London however, did have advertisements for apartments that stated, "No blacks, no dogs, no Irish."

KevinF • 6 years ago

My favorite part of the article was learning that Megan McArdle was a hotel maid.

Kylopod • 6 years ago

I was going to simply post a comment on this article, but I decided to make a blog post out of it:

http://kylopod.blogspot.com...

Chris • 6 years ago

Why did God create alcohol?

So the Irish wouldn't control the world ..

ms. mischief • 6 years ago

Drink is the curse of the land.
It makes you quarrel with your neighbor.
It makes you shoot at your landlord.
And it makes you miss him.

Chmeee • 6 years ago

It was Whiskey, sir, that God created, and the Irish are very fond of it, as I can personally attest.

The Gaelic name for it is 'Uisce beatha', which literally means "the water of life".

:-)

TheNextKenJennings • 6 years ago

Regardless of the question whether the "No Irish" signs were "a myth" or very real, I think we can all agree that these kind of signs and the racial and religious discrimination behind it are very much deplorable.

If so, then why do some of us still insist on discrimination based on religion, race, sexual orientation, and so on? And why do some of us insist on showing symbols of that discrimination?

dacushing • 6 years ago

Praise be that we've moved from the historical era of macro-aggressions to the current era of micro-agressions.

Tom Reeves • 6 years ago

This is called the Ladder of Inference and the concept outlined by MIT's Chris Argyis and Peter Senge. It's very damaging in business as leaders tend to develop, unknowingly, a set of mental models appropriate what helped them succeed - when situations change, the mental models are no longer appropriate but the leader doesn't know this. They keep doing the same things expecting success.

nikuj • 6 years ago

I am always surprised how can on Humanitarian ground , Govt gives perks for having 3-4 child.. when a person can't afford it..

If Govt gives perks and subsidy to wrong people just to increase population will bring Poverty and Messy life and then in future all Humanitarian laws will fail to help Common public...

TIME HAS COME TO ALLOW ONLY GOOD PEOPLE WHO CAN AFFORD TO HAVE MORE CHILD AND NOT ALL...

ms. mischief • 6 years ago

Especially since we have super-duper good people like you to decide who is good.

Guest • 6 years ago

And the change from "alien" to "immigrant" was also an earlier, deliberate change intended to emphasize the lawbreakers were now American, and thus deserving of legal/Constitutional protection.

JonF311 • 6 years ago

In what dictionary is "immigrant" defined as "American"? An immigrant is someone who has moved their residence from one country to another. A change of citizenship may or may not be part of that move.
You are splitting semantic hairs.

bannedforselfcensorship • 6 years ago

No he's not.

They used to be called Illegal Aliens.

Then they became Illegal Immigrants.

Immigrant has a far more positive connotation.

BTW, I have an Alien Residence Card for another country...they apparently aren't afraid to call people aliens.

I suppose that some aliens really are immigrants in that they never plan to go home, so maybe its a good change.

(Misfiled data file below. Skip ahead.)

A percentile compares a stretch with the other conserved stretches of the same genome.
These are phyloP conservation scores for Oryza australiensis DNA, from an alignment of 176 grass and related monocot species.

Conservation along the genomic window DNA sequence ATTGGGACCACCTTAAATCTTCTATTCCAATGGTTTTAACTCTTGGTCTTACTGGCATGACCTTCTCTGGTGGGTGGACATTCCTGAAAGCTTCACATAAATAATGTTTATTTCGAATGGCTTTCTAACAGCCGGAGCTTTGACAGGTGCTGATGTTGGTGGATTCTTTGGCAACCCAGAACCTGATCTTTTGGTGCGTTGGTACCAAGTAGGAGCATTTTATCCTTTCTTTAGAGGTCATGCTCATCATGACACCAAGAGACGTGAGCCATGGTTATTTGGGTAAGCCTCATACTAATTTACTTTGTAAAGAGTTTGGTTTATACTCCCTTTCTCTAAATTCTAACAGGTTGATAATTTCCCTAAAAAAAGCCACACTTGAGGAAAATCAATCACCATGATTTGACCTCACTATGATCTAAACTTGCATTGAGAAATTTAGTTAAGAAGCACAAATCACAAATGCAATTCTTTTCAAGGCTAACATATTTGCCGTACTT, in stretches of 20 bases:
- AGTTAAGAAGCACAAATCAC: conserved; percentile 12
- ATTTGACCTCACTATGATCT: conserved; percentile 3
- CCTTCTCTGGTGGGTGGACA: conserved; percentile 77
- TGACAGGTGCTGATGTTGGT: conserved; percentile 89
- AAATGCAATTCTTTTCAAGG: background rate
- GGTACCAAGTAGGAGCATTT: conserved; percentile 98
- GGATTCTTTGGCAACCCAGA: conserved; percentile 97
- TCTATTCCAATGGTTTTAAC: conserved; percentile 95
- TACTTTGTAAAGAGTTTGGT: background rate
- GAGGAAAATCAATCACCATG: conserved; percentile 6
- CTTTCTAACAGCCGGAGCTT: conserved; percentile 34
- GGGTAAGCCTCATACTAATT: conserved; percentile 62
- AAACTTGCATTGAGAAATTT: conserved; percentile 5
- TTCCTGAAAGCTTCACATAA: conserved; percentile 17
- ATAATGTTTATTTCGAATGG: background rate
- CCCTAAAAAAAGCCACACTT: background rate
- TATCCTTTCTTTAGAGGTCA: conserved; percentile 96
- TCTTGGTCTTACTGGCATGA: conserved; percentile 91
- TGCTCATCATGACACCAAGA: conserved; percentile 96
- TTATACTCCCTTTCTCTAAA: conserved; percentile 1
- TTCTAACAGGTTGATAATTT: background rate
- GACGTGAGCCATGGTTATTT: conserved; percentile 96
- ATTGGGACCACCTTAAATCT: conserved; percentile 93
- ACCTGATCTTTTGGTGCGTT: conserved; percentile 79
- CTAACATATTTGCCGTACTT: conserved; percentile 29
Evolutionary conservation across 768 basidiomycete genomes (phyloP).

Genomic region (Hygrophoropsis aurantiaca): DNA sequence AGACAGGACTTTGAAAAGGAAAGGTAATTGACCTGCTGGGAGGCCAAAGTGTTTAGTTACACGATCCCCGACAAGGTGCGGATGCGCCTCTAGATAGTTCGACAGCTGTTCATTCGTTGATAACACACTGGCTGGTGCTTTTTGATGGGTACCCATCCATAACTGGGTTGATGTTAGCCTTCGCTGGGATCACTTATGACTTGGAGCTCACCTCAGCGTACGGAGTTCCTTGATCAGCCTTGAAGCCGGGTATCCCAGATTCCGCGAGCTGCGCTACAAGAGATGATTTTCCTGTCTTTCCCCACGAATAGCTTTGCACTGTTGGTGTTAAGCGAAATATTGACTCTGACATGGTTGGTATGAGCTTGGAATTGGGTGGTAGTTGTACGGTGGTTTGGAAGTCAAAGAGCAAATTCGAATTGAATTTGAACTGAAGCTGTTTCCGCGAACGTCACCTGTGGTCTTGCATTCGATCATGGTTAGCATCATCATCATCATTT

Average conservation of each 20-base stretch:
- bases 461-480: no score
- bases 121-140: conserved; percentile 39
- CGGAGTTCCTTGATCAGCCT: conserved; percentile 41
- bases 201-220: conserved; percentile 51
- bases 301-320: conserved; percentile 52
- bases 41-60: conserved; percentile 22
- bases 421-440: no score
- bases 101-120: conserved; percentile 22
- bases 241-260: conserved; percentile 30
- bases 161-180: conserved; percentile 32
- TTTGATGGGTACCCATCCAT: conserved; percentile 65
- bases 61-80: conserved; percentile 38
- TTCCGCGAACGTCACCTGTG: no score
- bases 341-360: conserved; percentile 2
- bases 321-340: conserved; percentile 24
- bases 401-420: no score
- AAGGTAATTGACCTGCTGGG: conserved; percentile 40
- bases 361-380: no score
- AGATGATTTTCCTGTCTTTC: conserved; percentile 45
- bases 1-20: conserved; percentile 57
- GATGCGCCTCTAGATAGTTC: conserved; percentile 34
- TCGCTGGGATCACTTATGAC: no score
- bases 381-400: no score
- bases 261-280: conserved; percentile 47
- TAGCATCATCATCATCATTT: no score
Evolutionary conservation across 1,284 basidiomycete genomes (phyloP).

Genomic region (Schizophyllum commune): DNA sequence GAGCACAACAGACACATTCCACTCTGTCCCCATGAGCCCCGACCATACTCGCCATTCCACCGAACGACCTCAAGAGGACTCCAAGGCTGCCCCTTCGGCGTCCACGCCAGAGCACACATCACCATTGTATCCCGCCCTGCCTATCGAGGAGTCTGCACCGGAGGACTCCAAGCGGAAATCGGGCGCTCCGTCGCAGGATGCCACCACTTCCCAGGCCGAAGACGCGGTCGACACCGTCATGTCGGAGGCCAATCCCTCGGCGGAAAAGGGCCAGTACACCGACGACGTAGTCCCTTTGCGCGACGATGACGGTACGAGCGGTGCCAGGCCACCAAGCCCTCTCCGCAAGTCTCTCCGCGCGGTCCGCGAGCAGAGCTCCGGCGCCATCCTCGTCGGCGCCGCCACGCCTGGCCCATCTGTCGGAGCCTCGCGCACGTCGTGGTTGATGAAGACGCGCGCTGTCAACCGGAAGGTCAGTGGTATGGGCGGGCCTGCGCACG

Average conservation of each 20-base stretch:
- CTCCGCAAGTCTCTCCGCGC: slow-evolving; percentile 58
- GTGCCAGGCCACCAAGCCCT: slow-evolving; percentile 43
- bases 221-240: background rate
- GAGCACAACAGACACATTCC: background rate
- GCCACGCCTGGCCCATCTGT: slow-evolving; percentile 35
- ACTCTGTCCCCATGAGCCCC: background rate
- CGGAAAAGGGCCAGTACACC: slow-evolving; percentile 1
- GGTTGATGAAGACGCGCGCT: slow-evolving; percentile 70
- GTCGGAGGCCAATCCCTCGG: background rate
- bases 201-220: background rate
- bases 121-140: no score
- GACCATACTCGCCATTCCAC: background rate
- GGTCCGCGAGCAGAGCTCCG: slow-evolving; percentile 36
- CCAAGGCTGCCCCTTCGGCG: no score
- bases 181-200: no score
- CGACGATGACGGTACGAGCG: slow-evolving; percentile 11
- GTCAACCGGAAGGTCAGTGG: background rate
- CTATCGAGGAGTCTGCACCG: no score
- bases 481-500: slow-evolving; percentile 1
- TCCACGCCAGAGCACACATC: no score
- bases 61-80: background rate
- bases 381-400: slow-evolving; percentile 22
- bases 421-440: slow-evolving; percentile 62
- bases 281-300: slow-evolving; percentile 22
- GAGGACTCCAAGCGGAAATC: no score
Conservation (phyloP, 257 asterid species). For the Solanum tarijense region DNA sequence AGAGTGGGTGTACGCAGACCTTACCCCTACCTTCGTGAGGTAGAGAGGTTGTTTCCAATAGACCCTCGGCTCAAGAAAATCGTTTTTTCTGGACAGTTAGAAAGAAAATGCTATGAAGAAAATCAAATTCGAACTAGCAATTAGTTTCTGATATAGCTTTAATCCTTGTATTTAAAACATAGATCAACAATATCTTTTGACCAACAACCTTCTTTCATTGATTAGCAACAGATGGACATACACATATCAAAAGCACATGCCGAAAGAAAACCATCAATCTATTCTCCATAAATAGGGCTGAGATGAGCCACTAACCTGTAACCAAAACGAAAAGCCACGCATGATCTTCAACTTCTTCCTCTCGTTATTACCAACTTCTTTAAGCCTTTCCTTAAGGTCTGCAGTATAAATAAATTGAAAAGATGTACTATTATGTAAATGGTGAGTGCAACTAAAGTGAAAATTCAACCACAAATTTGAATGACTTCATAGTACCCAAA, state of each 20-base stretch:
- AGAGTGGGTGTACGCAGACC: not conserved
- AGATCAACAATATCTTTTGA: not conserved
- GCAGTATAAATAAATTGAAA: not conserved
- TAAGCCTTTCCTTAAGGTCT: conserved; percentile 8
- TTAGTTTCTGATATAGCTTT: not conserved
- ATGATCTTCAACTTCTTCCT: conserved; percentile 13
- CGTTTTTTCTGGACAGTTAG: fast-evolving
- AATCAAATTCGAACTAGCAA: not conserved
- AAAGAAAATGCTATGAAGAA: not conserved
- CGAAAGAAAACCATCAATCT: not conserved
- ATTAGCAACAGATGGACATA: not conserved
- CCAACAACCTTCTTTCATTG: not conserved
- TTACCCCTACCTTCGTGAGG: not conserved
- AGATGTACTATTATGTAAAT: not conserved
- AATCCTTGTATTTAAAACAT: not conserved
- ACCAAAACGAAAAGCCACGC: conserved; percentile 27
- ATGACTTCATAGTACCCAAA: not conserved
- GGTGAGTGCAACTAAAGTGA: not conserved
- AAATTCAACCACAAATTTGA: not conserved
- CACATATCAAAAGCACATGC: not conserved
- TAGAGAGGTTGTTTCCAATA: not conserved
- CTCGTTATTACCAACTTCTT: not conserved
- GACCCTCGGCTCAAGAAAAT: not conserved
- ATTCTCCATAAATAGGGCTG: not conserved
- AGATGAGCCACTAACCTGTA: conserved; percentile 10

JonF311 • 6 years ago

While "alien" has a legal dictionary definition that makes it technically correct, in popular parlance, "alien" conjures up images of little green men from the Planet Zoz. "Immigrant" simply works better.

Guest • 6 years ago
TheNextKenJennings • 6 years ago

Quite to the contrary. Keep on fighting it!

ms. mischief • 6 years ago

When the damage done by fighting something is greater than or equal to the damage it does, leave it alone.

Hmm. How to judge now. . . .

jhertzli • 6 years ago

Consider the following scenario: There is a school of thought that makes a theoretical prediction based on what appear to be good reasons. For some reason, the evidence to back up said prediction does not seem to be forthcoming, which is cited by people disagreeing with it. Time passes ... and something resembling evidence at long last shows up. On the other hand, it's much less than the people who originally issued the prediction had in mind.

How skeptical should we be about the prediction? In a related question, what is the track record of earlier predictions that fit the pattern?

I can think of several predictions that fit the above pattern. One of them is believed by the Left. Another is believed by the Right. I am disinclined to take either that seriously. On the other hand, there are other predictions that I am inclined to take seriously that also fit the pattern.

free_agent • 6 years ago

"these signs were occasionally posted by Irish Americans themselves"

It reminds me of Steven Pinker's report that research shows that members of various groups tend to agree that stereotypes of those groups are accurate. If Irish-Americans were considered undesirable as workers, there's no reason to believe Irish-American employers disagreed.

In regard to discrimination, I read (many years ago) that someone had managed to find evidence of how much waiters were paid in Boston in the 1840's, just after the big immigration wave, and found that black waiters were paid more (on the average) than Irish waiters. That sort of immigration is less subject to trouble with counting and biases in the sorts of materials you can find.